Crypto communication: insider trades and regulatory crusades
The former product manager of cryptocurrency exchange platform Coinbase has been sentenced after being found guilty of insider trading.
The former product manager of cryptocurrency exchange platform Coinbase has been sentenced after being found guilty of insider trading. Having previously pled guilty to conspiracy to commit wire fraud in February 2023, Ishan Wahi will now face two years in prison.
Ishan Wahi’s case is a both a familiar tale, and a landmark case. On the one hand, this is an insider trading case like any other; over a period of 10 months, Wahi provided confidential information regarding Coinbase’s planned token listings to his brother and another individual. The two men then traded off of the confidential information, making over $1.5 million in the process.
On the other hand, this case is notable insofar as it is the first time in which the U.S. Department of Justice (DOJ) has sentenced an individual for insider trading related to digital assets.
The judgment firmly establishes the DOJ’s commitment to tackling fraudulent activity for crypto, while the Securities and Exchange Commission (SEC) continue to vie for digital assets to be considered as securities.
The sentencing comes in the same week that the New York State Attorney General published landmark cryptocurrency legislation, and poses interesting questions for the future of monitoring and surveillance of communications for crypto.
Regulatory perimeters for crypto
Having been sentenced to only two years, instead of 40, U.S. Attorney Damian Williams said:
“Today’s sentence should send a strong signal to all participants in the cryptocurrency markets that the laws decidedly do apply to them. The Southern District of New York will hold those who engage in insider trading to full account, regardless of whether their illegal conduct occurs in the equity markets or in the market for crypto assets.”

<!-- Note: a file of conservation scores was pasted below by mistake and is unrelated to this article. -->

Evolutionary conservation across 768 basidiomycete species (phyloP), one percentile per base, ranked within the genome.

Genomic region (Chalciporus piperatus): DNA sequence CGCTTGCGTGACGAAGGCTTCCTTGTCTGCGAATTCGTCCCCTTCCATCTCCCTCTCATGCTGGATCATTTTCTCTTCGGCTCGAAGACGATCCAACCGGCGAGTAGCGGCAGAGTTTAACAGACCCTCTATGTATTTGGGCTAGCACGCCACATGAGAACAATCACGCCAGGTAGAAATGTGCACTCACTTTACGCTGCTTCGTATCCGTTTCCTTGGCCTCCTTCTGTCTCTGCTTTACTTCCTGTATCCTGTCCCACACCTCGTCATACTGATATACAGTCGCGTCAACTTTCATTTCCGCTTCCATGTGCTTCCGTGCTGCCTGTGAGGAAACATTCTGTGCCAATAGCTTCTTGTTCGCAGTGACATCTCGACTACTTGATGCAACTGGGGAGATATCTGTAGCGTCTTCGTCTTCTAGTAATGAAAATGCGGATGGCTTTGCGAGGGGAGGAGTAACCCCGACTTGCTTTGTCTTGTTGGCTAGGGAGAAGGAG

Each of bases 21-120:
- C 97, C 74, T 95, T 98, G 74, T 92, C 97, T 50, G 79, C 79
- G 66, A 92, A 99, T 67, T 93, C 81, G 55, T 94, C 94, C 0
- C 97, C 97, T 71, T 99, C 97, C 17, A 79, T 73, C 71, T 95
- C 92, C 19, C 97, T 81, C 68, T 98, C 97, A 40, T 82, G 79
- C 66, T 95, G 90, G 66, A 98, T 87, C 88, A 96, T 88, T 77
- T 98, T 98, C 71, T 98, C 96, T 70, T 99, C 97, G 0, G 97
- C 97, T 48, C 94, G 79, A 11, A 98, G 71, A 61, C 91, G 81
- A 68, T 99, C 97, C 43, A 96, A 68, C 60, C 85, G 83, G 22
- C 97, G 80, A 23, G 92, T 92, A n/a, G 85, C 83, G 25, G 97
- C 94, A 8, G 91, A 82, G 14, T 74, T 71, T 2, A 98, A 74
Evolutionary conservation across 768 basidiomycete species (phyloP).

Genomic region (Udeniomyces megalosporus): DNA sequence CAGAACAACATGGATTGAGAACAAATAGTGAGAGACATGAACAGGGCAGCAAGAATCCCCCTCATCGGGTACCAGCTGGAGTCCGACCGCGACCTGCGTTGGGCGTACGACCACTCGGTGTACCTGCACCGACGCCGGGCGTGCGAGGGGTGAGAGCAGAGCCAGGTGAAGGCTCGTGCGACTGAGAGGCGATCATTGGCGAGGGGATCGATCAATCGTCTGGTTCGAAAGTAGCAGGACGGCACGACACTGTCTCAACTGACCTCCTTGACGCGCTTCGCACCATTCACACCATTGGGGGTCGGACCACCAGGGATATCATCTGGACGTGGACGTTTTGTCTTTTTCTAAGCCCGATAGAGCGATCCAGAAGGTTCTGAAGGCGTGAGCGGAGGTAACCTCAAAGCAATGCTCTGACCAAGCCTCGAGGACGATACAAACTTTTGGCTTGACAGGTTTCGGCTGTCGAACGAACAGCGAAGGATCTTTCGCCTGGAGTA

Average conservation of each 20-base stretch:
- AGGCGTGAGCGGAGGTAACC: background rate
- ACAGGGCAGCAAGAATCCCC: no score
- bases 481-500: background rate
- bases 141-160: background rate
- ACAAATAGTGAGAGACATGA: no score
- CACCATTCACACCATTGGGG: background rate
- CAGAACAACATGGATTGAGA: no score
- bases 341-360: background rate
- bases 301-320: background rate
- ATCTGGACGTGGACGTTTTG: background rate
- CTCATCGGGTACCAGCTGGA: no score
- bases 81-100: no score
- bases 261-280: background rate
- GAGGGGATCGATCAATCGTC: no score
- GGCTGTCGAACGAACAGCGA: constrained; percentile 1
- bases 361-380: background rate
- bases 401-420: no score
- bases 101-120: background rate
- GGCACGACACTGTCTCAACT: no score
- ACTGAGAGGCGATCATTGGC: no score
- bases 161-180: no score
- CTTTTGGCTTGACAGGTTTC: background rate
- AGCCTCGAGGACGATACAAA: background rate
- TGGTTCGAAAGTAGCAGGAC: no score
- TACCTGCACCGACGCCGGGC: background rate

While the DOJ’s message is clear, there is ongoing debate between U.S. regulators around the perimeter for digital assets, which has thus far prevented the Securities and Exchange Commission (SEC) or Commodities Futures Trading Commission (CFTC) from adopting clear definitions and taking definitive action. In part, this is owing to the definition of crypto as a commodity or a security, a question that neither party seem able to agree on (except for Bitcoin, which is considered as a commodity by both).
There is some relief then in knowing that, while the CFTC and SEC disagree, resolution can be sought from the DOJ. This is because, unlike the SEC and CFTC, DOJ prosecutors are able to charge individuals with fraud in cases where they use deception for financial gain – regardless of what asset or tool was used in that deception.
While the case provides a degree of relief, it does nothing to clarify the regulatory permissions surrounding crypto. Meanwhile, U.S. crypto exchanges – including Coinbase – have threatened to leave the U.S. because of their overly-stringent approach to crypto. This comes in the same week that the New York State Attorney General published legislation to tighten regulations on the cryptocurrency industry.
Supervision of social media and other communication
It is clear that regulation for cryptocurrency exchanges is fast-evolving, and will soon face clarification.
What is particularly interesting in this case, however, is the spotlight it places on the modernized landscape with which regulators must now contend – one in which social media accounts appear to be conducting market investigations, and where firms respond directly to customers through online blogs.
The same is true for communications. When, on May 11, 2023, Wahi was asked to attend an in-person meeting he immediately took a photo, which he shared with his two co-conspirators. The photo of this email proved critical in making the case that Wahi was looking to leave the country by virtue of his wrongdoing surrounding Coinbase trades.
Communication is critical to the operation of business services. Communication is also critical to the investigations and evidentiary burdens when business goes wrong.
Given the current state of play, it is fair to assume that we may soon be at an interesting intersection for cryptocurrency-based organizations – one in which they will face greater regulatory scrutiny. In turn, it is likely that they will be tasked with the same strict burdens around communication capture, storage, and monitoring, as other well-established financial institutions.
Crypto firms who value compliance should look now at solutions for communications. Change is fast, and regulatory compliance will be next.